In their study of Jim McDonagh and Ted Corbitt, top veteran ultramarathoners with similar V02max values but with different running performances, Costill and Winrow (1970b) reported that the amount of oxygen each runner utilized when running at each of four submaximal (below 100% V02max) running speeds of between 10.8 km/hr and 16 km/hr differed quite substantially. McDonagh required less oxygen to run at each running speed and was therefore labeled more economical or more efficient than Corbitt. The relative difference in their efficiencies was about 11%, which is about twice the difference (5%) in their best marathon times at the time they were studied. Dill et al. (1930) and more recently Sjodin and Scheie (1982), J.T. Daniels et al. (1985), and Svedenhag and Sjodin (1985) reported that running economy can differ by as much as 30% even in trained athletes.
Other studies showed that marathon runners tend to be more efficient than other runners (Boileau et al, 1982; Costill & Fox, 1969; Costill et al, 1973; J. Daniels & Oldridge, 1970; Dill, 1965; Pollock, 1977; Pugh et al, 1967) and that world- class middle-distance runners tend to be more efficient than other lesser athletes (J. Daniels & Oldridge, 1970; Dill, 1965; Kollias et al, 1967). When tested on a bicycle, distance runners are more efficient than are sprinters (Stuart et al, 1981).
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From D.L. Conley and G.S. Krahenbuhl, “Running Economy and Distance Running Performance of Highly Trained Athletes,” Medicine and Science in Sports and Exercise, 12(5), p. 359, 1980, © by American College of Sports Medicine. Adapted by permission.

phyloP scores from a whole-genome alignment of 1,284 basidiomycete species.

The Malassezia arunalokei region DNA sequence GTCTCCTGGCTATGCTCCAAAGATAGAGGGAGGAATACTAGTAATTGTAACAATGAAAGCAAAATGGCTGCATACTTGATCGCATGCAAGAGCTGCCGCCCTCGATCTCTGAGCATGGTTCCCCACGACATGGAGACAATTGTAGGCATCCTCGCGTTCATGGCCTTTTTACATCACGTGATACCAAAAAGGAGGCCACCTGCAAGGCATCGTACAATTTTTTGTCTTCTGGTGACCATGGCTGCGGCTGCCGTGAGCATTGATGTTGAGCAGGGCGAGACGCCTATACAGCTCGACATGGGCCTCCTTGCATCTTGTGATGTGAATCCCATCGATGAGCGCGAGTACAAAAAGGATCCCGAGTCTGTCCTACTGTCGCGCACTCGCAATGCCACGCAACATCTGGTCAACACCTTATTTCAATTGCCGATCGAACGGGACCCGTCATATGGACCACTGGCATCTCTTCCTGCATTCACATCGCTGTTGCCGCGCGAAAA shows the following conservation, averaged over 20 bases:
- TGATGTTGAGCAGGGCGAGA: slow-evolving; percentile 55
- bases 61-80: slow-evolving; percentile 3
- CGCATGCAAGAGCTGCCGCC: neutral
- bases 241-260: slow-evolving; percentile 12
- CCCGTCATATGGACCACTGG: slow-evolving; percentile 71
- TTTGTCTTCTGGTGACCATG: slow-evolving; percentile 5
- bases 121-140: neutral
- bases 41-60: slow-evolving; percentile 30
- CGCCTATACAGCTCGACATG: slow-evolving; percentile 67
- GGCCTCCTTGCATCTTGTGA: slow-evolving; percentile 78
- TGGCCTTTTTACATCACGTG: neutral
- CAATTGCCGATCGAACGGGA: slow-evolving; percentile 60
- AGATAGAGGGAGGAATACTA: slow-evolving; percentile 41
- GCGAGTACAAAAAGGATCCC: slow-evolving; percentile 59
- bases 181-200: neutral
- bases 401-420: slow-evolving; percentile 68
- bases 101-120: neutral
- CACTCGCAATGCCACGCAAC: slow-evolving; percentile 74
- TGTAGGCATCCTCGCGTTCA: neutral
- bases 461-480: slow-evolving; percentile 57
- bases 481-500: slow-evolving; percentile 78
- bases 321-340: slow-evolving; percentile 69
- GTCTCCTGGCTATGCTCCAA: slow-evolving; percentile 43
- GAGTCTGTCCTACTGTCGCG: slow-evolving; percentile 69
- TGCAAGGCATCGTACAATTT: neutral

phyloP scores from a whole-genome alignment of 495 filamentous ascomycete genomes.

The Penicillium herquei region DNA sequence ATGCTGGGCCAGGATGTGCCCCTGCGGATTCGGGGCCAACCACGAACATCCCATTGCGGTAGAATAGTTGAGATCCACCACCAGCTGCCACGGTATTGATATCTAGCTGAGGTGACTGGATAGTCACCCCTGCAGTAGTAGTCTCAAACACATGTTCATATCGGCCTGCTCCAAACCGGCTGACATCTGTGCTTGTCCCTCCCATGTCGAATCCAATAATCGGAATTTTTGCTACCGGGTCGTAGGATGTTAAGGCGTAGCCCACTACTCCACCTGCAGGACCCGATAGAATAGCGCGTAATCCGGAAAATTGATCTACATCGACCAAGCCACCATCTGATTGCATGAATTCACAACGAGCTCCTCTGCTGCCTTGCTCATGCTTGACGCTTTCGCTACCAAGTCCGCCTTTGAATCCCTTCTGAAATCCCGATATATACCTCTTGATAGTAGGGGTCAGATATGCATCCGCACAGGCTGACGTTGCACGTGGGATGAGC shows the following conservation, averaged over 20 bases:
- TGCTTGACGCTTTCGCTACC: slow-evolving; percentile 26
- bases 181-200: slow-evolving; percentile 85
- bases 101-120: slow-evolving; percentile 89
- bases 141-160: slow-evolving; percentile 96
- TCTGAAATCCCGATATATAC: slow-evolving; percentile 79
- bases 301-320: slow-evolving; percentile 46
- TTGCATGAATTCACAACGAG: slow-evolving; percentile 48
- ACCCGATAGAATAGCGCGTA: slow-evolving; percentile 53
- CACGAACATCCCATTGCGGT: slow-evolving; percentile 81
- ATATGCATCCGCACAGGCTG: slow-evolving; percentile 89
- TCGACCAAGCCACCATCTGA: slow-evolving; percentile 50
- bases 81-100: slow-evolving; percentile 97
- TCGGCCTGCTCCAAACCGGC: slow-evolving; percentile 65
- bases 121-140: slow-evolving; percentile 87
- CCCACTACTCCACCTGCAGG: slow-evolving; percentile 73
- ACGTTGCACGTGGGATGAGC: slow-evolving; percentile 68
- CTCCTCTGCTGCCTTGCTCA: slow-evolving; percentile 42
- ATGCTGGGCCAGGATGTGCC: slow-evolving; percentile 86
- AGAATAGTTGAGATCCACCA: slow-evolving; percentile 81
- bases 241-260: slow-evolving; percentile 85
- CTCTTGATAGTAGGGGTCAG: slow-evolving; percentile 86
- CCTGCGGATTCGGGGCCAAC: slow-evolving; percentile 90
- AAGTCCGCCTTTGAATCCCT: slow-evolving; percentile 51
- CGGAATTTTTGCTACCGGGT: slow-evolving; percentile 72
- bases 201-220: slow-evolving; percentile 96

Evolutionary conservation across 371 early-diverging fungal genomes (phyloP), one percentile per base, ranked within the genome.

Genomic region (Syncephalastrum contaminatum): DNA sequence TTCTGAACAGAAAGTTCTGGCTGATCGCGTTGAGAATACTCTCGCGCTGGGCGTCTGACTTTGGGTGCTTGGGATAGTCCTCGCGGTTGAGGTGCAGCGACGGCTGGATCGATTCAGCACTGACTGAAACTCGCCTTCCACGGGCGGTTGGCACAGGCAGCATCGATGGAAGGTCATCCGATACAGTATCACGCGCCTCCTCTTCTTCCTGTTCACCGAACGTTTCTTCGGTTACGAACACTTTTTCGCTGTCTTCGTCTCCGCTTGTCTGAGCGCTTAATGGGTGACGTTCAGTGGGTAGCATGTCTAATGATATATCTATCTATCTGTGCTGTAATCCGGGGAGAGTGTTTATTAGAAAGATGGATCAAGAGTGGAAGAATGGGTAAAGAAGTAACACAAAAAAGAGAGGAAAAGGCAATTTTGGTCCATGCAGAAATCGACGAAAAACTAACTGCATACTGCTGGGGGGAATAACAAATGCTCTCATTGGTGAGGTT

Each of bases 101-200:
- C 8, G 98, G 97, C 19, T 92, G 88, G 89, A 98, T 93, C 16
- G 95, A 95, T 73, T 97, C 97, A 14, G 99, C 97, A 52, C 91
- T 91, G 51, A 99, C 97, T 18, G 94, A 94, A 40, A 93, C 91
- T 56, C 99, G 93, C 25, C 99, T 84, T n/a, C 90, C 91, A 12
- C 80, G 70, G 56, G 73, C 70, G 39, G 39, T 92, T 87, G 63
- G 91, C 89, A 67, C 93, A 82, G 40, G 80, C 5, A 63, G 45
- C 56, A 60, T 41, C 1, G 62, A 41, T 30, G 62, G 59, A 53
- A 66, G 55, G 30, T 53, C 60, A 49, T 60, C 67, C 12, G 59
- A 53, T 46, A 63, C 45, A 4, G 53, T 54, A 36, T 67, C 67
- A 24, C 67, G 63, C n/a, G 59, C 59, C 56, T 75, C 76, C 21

In general, research has shown that the best athletes are usually the most efficient (Noakes, 1988b). This finding was most clearly shown by Conley and Krahenbuhl (1980), who studied a group of 12 runners whose best 10-km times were closely bunched between 30:31 and 33:33. The authors found that the runners’ V02max values, which ranged from 67 to 78 ml/kg/min, could not be used to predict their 10-km times. For example, the second fastest runner had the second lowest V02max value. However, the researchers found excellent correlations between the amounts of oxygen that the runners used at each of three submaximal running speeds (14.5, 16.1, and 17.7 km/hr) and their best times for the 10-km race. Thus, the runners who used the least oxygen at each of these running speeds and were therefore the most efficient had the fastest 10-km running times (see Exercises 2.3).
The authors suggested that they did not find V02max to be a good predictor of running ability because they were dealing with a homogeneous group of runners with very similar 10-km race times. The authors concluded that a high V02max (above 67 ml/kg/min) helped each athlete gain membership to this elite performance group, but within this selected group, running efficiency and not V02max was the factor discriminating success in the 10-km race.
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